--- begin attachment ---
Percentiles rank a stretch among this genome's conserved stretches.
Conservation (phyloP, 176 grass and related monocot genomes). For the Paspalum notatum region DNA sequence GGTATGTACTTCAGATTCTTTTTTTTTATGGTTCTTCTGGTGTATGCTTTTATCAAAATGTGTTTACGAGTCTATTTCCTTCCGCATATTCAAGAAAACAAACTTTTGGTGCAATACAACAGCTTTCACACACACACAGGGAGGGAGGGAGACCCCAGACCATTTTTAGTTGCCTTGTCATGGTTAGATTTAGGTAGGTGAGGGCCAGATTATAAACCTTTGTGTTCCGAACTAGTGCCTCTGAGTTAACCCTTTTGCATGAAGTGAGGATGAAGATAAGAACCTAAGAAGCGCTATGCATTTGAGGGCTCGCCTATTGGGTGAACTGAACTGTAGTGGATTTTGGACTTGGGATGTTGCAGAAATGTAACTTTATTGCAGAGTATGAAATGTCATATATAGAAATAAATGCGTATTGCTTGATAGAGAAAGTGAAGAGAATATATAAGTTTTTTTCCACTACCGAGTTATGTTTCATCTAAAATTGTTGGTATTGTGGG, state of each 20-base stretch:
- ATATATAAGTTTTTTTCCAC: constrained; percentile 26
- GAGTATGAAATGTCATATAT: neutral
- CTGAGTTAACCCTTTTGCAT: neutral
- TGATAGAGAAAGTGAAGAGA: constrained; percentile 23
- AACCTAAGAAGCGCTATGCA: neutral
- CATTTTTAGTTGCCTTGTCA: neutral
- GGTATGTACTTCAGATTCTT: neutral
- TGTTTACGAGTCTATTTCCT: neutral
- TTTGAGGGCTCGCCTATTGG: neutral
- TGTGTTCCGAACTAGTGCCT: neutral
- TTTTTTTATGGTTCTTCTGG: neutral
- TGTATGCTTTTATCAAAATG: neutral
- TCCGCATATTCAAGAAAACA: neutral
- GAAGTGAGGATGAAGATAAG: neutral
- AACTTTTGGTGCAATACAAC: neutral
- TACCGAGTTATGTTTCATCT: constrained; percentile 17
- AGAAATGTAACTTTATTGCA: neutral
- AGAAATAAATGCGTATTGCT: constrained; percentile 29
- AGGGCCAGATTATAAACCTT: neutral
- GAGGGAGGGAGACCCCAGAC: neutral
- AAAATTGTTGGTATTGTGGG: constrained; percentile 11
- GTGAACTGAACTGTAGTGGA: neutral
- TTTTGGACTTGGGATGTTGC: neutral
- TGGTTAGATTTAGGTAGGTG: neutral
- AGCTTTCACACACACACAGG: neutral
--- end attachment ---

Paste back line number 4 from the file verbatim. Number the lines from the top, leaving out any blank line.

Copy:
- GAGTATGAAATGTCATATAT: neutral